Crackling down a phone line from Los Angeles, Jon Hassell apologises in advance. Now 83, the multi-instrumentalist and composer – a hero of Brian Eno, Björk, Bono, Jean-Michel Basquiat and others – fell in his recording studio earlier this year, breaking his leg. The subsequent recuperation in a convalescent hospital went on for four months. He had no visitors, due to the coronavirus pandemic, “so I only had my cell phone to maintain contact with the outside world”.
It is an experience that has had after-effects. “I’m feeling a little bird-out-of-cage-like,” he says. “I’ve just got a new apartment and I’m sitting here looking at all the things I’ve brought out of storage yesterday. The place is full of stuff and I have to dig through a lot of things now. And that kind of includes my memory,” he adds, referring to our conversation. “You might hear me searching for really polished answers. But let’s give it a try.”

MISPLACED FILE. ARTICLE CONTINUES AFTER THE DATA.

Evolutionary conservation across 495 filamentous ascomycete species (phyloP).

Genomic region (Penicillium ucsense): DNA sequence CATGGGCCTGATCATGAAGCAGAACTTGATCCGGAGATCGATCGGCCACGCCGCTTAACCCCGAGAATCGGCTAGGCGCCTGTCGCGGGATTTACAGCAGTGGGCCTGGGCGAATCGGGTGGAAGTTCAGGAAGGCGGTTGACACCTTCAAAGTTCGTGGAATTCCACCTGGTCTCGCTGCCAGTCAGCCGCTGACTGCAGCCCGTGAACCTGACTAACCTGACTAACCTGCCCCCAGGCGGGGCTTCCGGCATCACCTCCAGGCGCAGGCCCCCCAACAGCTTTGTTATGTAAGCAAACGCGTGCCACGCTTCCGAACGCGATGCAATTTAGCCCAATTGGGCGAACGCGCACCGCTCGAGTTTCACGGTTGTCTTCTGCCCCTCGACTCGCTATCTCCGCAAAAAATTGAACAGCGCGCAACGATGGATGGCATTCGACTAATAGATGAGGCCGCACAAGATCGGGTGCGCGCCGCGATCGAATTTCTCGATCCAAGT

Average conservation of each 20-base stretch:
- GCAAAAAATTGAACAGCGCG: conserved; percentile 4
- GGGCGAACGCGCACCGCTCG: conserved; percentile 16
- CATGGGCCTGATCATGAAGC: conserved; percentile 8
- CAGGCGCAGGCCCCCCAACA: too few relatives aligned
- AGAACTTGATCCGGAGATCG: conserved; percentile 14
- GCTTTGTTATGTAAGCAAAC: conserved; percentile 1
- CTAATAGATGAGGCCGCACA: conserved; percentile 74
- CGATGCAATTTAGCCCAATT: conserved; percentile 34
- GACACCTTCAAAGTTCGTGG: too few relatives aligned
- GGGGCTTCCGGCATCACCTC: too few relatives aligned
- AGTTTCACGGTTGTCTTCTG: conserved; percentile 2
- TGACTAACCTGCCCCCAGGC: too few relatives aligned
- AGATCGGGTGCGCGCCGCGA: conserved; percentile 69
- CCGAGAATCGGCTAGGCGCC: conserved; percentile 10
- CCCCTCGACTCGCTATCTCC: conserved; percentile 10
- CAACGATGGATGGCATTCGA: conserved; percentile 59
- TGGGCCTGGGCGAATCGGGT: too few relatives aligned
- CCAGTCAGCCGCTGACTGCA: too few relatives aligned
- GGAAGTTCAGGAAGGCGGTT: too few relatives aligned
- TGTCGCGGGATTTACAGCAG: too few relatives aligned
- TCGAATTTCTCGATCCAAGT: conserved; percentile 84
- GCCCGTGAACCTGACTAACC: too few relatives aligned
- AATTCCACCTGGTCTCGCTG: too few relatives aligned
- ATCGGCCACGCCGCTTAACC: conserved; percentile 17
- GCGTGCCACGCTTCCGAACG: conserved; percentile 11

He really does not need to apologise. He occasionally pauses after I ask a question – “Now, let me see …” – and occasionally returns to a subject some time after I assume we are done with it, but Hassell is a fascinating interviewee, with an astonishingly rich history and umpteen intriguing theories about music.
His most recent is what he calls “pentimento”, a term he borrowed from painting that refers to images and forms that have been painted over in a finished work. He has applied the idea to music on his latest album, Seeing Through Sound, and its 2018 predecessor, Listening to Pictures: they are dense, shifting sound collages, in which, as he puts it, “layers of corrections are used to effloresce out to something”.